That way all code is right where it belongs and it makes the main function much clearer.
If you need the graphics/window class to somehow interact with the character class you could add functions for communication or pass the single class as a parameter.

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jgarnett    100
If it were me I would take all of those variables (and any strings that you have) and put them in a properties file (a text file that your application loads in on start up). That way if you want to change one of them, all you need to do is modify a text file and therefore you do not need to recompile your entire program.

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iMalc    2466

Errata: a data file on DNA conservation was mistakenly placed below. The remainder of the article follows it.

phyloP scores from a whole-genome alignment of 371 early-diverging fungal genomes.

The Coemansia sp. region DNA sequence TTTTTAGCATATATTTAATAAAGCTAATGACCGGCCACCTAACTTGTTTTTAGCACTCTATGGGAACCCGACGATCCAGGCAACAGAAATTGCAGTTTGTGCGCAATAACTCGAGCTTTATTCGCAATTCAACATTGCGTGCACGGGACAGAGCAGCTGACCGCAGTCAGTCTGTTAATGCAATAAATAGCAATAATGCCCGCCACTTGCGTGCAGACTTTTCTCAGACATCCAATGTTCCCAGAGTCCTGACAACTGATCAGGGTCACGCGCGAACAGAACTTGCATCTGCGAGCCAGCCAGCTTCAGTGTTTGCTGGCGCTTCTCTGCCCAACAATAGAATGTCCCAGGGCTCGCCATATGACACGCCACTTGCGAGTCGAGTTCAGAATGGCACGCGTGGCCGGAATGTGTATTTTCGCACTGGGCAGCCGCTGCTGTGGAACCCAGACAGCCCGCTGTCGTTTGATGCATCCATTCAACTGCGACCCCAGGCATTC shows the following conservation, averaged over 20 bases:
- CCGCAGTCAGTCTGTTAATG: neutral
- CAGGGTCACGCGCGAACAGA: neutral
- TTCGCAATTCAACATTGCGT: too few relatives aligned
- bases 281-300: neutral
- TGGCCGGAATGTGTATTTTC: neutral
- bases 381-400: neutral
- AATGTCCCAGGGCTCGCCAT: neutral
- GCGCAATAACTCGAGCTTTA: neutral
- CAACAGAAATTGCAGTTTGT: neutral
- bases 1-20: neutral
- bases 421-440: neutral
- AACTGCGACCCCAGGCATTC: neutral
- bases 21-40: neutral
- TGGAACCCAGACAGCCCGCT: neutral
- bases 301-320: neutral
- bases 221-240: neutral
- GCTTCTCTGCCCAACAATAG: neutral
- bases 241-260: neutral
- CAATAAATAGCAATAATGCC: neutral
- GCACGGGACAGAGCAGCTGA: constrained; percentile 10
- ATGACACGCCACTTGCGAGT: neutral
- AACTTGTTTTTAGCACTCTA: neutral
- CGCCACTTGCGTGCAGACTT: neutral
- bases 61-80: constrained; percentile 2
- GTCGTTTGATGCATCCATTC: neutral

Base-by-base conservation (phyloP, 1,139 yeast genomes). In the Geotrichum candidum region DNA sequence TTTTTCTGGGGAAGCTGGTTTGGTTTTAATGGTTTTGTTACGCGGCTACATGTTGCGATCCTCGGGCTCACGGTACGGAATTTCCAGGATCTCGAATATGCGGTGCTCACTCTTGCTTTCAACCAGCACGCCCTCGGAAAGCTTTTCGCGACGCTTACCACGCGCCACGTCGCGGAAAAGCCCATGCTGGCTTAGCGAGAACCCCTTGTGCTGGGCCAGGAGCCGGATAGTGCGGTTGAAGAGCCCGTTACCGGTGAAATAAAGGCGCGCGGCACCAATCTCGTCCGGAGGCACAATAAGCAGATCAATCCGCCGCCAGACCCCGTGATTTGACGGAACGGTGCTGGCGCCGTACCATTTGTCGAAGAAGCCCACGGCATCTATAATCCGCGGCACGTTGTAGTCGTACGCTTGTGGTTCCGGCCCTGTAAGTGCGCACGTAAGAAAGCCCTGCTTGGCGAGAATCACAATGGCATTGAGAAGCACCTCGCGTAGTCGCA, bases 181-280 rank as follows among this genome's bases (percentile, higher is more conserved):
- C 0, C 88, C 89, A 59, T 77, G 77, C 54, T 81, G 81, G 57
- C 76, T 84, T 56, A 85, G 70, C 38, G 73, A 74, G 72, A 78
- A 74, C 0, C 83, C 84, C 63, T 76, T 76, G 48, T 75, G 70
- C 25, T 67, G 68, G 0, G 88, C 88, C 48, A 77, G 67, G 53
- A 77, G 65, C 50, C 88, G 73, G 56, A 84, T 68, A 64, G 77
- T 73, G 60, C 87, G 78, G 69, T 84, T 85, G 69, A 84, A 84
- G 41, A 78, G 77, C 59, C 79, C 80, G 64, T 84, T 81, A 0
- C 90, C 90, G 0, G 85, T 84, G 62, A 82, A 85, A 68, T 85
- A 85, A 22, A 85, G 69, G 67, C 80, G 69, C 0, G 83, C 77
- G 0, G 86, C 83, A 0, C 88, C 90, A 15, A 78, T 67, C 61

So why is the tiles array exactly 529 items? Seems like a strange number. Should that actually be a compile-time calculation rather than a hard coded number? The [color="#660066"]Level_One [/color]object doesn't seem to be passed the size of this array, so it must know it somehow. This suggests that you do need a constant for that. Of course another option might be to change it to a vector anyway, which means it's no longer fixed-size, and the size is carried around with it.

Most of what I'm seing here is constants, not variables. I would treat constants more like definitions of classes in that it's perfectly okay for them to be defined in a header file somewhere. You wouldn't try and squeeze all your class defintions into main, and the same should apply to constants. Looks like some of those should be an enum actually.

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rip-off    10976
Constants aren't generally considered globals, so don't worry about them. It is mutable global values that you should avoid.

Your character class takes a lot of odd parameters. Why does it need the screen and camera? Or an event? Can the clipping rectangles be member variables?